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Wineglass Bay Louis Tasmanian Chardonnay 2018

White Wine from Australia - Tasmania
Crisp, smart white from the producers of our Exhibition Tasmanian Chardonnay. Claudio Radenti has been a pioneer of modern Tasmanian wine and has a raw natural talent for reflecting the island's unique terroir in the glass. This is crisp, textural and fresh Australian chardonnay, with flinty complexity and superb length.
Price: £14.50 Bottle
Price: £174.00 Case of 12
In Stock
Code: AU23841

Wine characteristics

  • White Wine
  • Dry
  • Chardonnay
  • 13.5% Alcohol
  • Oak used but not v. noticeable
  • Now to 2025
  • 75cl
  • Screwcap

Tasmania

A place of beautiful landscapes, this quaint island is separated from mainland Australia by the 240km stretch of the Bass Strait, and is a wine lover's and fisherman's dream. Boasting some of the world's finest seafood, its temperate climate makes it Australia's coolest wine producing region. As would be expected, sparkling wine, riesling and chardonnay thrive in Tasmania, but pinot noir can be exceptional, with a delicacy and lift often lacking in wines from the mainland.

The vineyards are in the main part clustered close to the two major urban areas, the state capital Hobart in the south and Launceston in the north, though there are no geographical demarcations within the island and no matter where the grapes come from the wine is labelled ‘Tasmania’.

The west coast of Tasmania is one of the wettest parts of Australia, but the area around Hobart is one of its driest and all the commercial vineyards sit in the east. The Coal River, Huon Valley and Derwent Valley areas embrace Hobart...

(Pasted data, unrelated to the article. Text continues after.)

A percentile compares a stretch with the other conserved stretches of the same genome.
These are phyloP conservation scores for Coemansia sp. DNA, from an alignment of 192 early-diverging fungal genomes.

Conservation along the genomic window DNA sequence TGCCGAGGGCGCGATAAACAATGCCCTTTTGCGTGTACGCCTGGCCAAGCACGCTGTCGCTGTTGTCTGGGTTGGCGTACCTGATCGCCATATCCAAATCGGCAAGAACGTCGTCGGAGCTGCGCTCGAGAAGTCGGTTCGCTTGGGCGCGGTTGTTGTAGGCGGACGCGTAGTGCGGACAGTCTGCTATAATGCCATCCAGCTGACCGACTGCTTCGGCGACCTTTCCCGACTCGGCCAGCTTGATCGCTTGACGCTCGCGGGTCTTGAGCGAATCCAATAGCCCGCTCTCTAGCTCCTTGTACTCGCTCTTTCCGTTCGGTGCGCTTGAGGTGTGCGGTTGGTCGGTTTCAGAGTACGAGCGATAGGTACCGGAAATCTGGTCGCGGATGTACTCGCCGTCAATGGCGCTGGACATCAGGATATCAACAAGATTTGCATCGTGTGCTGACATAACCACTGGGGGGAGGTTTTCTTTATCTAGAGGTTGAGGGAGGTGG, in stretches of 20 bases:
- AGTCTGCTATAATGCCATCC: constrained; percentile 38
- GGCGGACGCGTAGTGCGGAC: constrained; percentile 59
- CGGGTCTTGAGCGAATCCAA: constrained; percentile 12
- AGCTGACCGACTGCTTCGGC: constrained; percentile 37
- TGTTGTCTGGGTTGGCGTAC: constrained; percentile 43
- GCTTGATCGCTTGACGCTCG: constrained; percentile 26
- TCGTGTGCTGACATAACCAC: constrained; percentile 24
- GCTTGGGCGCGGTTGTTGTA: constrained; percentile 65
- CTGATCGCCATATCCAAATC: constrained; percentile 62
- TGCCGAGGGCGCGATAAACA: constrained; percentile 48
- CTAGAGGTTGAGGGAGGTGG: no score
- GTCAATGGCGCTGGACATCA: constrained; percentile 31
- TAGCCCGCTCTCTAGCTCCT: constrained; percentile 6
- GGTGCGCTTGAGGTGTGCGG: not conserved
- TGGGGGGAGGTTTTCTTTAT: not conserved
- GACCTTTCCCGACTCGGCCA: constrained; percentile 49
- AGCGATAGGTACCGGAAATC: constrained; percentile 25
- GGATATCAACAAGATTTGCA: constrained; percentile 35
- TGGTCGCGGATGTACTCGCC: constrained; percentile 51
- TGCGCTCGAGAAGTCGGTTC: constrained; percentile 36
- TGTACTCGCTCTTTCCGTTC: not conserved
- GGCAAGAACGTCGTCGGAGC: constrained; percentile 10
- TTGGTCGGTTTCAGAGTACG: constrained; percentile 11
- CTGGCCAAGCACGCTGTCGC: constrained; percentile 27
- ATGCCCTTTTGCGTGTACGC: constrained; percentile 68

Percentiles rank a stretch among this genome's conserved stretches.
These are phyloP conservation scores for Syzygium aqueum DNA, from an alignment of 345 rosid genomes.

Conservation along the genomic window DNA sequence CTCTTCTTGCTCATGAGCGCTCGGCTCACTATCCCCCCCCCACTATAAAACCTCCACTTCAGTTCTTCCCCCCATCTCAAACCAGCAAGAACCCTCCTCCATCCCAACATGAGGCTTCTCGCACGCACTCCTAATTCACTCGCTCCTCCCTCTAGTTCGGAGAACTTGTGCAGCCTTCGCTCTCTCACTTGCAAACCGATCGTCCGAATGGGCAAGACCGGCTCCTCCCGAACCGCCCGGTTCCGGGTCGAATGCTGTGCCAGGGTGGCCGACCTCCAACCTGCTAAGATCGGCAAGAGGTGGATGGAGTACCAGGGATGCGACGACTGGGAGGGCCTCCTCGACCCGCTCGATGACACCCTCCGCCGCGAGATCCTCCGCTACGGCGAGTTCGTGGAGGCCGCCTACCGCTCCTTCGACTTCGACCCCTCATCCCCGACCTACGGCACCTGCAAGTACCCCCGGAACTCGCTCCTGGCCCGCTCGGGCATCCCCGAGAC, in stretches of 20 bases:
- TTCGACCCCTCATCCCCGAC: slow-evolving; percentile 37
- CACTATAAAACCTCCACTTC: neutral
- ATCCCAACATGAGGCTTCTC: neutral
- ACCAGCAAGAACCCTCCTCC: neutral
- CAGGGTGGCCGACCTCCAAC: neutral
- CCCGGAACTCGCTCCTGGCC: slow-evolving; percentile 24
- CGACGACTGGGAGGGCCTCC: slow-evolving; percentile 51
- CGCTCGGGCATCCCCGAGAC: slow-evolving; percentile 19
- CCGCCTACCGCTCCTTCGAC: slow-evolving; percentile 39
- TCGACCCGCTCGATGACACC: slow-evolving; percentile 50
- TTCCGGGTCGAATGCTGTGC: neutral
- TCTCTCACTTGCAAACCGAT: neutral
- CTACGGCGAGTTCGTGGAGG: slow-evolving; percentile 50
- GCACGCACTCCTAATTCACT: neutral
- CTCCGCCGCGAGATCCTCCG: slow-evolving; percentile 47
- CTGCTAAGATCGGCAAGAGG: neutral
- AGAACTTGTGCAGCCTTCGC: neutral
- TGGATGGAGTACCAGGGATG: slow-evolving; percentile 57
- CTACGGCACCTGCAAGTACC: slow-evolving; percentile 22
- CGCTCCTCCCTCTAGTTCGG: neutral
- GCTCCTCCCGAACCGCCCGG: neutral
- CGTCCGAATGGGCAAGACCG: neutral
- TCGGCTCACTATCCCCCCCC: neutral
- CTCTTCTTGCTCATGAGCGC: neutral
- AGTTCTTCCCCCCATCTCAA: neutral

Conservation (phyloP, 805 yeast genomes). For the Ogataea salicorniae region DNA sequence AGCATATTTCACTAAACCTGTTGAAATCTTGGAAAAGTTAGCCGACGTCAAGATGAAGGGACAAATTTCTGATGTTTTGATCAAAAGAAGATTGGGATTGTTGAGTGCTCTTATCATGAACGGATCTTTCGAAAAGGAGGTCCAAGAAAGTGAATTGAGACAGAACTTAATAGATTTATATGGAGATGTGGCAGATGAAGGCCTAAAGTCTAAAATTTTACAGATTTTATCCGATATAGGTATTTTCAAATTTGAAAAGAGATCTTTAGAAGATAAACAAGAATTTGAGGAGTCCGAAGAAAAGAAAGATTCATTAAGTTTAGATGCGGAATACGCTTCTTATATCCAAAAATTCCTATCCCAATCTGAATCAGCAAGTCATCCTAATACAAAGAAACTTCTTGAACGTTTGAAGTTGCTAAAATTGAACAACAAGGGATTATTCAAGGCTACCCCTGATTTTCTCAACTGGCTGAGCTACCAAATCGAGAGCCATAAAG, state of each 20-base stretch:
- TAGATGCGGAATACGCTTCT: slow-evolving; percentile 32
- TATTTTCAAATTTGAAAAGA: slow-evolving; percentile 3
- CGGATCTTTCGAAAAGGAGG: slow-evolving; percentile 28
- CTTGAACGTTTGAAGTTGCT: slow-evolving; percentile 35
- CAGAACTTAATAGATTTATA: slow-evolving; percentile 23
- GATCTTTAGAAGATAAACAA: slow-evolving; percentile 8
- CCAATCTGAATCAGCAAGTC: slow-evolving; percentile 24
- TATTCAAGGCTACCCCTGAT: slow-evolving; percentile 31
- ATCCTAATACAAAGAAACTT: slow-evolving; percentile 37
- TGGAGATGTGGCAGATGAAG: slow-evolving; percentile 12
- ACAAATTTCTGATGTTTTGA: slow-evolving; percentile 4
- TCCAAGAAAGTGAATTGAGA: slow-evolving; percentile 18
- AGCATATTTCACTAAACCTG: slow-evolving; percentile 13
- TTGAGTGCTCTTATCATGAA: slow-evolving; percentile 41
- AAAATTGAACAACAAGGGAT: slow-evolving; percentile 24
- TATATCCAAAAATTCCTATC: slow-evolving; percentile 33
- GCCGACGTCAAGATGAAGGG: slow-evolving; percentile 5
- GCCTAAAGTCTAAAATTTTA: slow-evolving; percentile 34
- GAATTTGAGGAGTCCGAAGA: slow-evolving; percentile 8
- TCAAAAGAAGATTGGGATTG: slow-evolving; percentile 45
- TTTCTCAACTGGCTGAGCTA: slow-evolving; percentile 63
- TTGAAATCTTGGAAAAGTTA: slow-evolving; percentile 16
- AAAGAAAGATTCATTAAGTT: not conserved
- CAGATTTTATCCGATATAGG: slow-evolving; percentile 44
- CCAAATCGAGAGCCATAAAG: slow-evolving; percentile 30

A place of beautiful landscapes, this quaint island is separated from mainland Australia by the 240km stretch of the Bass Strait, and is a wine lover's and fisherman's dream. Boasting some of the world's finest seafood, its temperate climate makes it Australia's coolest wine producing region. As would be expected, sparkling wine, riesling and chardonnay thrive in Tasmania, but pinot noir can be exceptional, with a delicacy and lift often lacking in wines from the mainland.

The vineyards are in the main part clustered close to the two major urban areas, the state capital Hobart in the south and Launceston in the north, though there are no geographical demarcations within the island and no matter where the grapes come from the wine is labelled ‘Tasmania’.

The west coast of Tasmania is one of the wettest parts of Australia, but the area around Hobart is one of its driest and all the commercial vineyards sit in the east. The Coal River, Huon Valley and Derwent Valley areas embrace Hobart and are warmer and drier than other vineyard zones, and the Coal River sometimes requires irrigation. Around Launceston in the north the Tamar and Piper’s River areas are cooler, though Tamar is warmer than Piper’s Brook to the extent that it is not considered ideal for pinot noir plantings. The bottom line is that it is not easy to pigeonhole the larger areas of Tasmania and one is required to zoom in to examine districts and even vineyards. The geography and climate is complex and there are bound to be even more improvement as growers, especially those new to the island, get to grips with the variety of terroirs and the wonderful possibilities they offer.
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Freycinet Vineyard